After awhile, our friends and family don't get the daily loss reminders we do. I get these strong urges to post on social media and remind them but those posts have evolved into a way to try and help anyone who needs it. This week, as I sit in my car, I just started writting.....
It’s been almost 2 years since Clayton passed away. Sometimes it feels like yesterday and sometimes it feels like an eternity.Read more
I am finally saying goodbye to another year without my Husband. For me, 2018 and 2019 have been the most difficult years of my life. As I close 2019, I want to let you all know that I will be no longer writing blogs anymore.
For 2020, I need to focus on my health, my child and trying to get back to who I once was. In all honesty, my health is not the greatest. I have heart issues, along with other medical issues. I ask that you all keep me in your prayers, as I am trying to be here for my baby girl. Today is my 33rd birthday, and I hope to have another 33 years to go.
Thank you all for your beautiful, sincere, and thoughtful comments throughout my blogging experience. This community really helped me understand, that I am not alone in this. So many of you have shared your pain and sorrow with me, and I wish I could take it all away. Life is incredibly hard and lonely. But I know that it can also be beautiful.Read more
This is the eve of what the world celebrates as New Year's.
But, since Time has ceased to hold any meaning for me since Chuck's death, I've taken it upon myself to designate my New Year as beginning on April 21; the anniversary of Chuck's death.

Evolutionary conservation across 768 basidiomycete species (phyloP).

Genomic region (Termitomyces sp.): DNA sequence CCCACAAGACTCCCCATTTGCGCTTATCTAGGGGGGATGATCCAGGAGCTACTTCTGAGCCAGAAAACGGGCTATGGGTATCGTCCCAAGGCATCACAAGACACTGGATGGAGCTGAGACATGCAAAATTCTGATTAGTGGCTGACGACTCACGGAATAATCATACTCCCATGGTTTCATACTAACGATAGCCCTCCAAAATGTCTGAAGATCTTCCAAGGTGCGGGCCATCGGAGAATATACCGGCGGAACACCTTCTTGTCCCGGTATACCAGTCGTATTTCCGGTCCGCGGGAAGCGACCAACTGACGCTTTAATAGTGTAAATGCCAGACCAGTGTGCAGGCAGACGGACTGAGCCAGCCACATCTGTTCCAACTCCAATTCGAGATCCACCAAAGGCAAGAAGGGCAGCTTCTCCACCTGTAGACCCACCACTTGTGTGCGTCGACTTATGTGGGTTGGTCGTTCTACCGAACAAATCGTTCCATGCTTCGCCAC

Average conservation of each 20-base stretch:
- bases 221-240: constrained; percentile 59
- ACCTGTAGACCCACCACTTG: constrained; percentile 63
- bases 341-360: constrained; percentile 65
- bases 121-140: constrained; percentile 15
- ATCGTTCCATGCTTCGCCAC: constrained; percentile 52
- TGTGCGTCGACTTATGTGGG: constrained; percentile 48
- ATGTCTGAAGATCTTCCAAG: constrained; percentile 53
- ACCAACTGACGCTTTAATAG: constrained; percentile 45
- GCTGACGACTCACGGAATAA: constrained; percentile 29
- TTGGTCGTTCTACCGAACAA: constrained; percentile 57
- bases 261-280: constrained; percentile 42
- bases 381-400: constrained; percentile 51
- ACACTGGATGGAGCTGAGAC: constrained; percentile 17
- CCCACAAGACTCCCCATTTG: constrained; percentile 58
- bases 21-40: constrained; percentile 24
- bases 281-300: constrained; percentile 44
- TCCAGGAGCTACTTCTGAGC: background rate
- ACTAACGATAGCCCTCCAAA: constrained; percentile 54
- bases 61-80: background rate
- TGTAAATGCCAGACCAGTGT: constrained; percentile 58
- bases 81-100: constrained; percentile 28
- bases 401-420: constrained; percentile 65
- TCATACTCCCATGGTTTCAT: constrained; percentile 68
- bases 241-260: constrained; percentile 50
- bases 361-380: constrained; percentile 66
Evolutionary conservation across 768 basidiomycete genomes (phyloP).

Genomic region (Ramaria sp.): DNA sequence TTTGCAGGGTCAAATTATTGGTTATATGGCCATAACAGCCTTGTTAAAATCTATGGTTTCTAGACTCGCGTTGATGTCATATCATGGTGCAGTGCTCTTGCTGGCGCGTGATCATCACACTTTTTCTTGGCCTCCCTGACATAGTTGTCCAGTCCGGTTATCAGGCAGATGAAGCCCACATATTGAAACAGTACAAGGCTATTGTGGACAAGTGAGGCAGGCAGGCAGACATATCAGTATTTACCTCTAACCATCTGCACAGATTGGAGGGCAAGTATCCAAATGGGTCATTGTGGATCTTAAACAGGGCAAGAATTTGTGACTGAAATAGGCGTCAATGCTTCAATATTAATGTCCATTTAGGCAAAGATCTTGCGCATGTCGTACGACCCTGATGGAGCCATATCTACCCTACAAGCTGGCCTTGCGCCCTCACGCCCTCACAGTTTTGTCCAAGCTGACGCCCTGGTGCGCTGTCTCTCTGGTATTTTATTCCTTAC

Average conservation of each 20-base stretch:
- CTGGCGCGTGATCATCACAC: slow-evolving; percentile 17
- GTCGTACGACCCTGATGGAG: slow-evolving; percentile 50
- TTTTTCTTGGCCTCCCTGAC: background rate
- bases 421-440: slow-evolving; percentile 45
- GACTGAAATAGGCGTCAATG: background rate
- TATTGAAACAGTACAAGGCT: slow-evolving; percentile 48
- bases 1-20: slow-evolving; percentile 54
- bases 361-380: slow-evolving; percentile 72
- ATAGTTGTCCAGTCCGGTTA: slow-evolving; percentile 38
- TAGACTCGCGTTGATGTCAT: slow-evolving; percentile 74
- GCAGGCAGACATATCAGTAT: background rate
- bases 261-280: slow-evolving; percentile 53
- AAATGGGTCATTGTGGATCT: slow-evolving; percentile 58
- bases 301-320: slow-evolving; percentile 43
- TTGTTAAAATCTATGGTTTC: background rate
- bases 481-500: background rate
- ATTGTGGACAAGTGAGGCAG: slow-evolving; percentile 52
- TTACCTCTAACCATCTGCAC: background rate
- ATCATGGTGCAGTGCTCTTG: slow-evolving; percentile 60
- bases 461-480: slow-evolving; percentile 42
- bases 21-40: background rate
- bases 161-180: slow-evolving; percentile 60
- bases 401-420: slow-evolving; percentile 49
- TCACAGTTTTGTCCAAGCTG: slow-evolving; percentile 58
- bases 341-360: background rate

That's the time when I reflect on whatever needs reflecting upon. It's when I do a self-check, and it's a time that is meaningful to me.
I realize, more and more, that Time is merely a social construct. It's necessary, in our culture, to keep our worlds moving, I suppose, but for those of us left behind, it's a mish mash of how can it be so long? and oh my god it's been forever! There doesn't seem to be a whole lot of in between.
Recently I also made the decision to stop counting the years since Chuck's death. Not because it doesn't matter; it very much does. But my heart can't manage it. I started sorting it all out and it will soon be 7 years and...nope. Not doing 7 years. In my mind, and what I will forever tell people henceforth, it has been 6.5 years. Period.
Additionally, since I'm stopping counting the years since his death, I will no longer age. I'm 61 now, and that's the age I'll stay. I'm already one year older than Chuck was when he died. Enough already.
Yes, yes, of course there are those who might say, behind their hands, that I've gone nuts. Crackers. Over the edge. Look at the crazy widow! they'll whisper.
Behold the field of fucks I don't give.
I stopped caring about other's opinions of me a looooong time ago. In fact, the first thing I'd tell anyone new to this community is to install a hinge on their elbow so that it automatically shoots up when someone offers an opinion/comment/suggestion about the right way to widow, and your fingers automatically flip them a bird.
You can, of course, in order to appease such people, stare at your elbow/hand in shocked surprise that this happened. Act horrified if you wish. You've made your point with them.
In some ways I relish the prospect of being known as the crazy widow lady. Kind of a cool rep, in my mind.
I will, of course, be the crazy widow lady dressed all in pink and what's that all about? they'll ask, not really wanting to know the answer.
That's okay, too.
I'm going to just be over here, driving my pink car, towing my pink trailer with the names of all these loved ones on it, shooting sparkle and glitter at everyone. Giving hugs. Getting hugs.
The crazy widow lady in pink.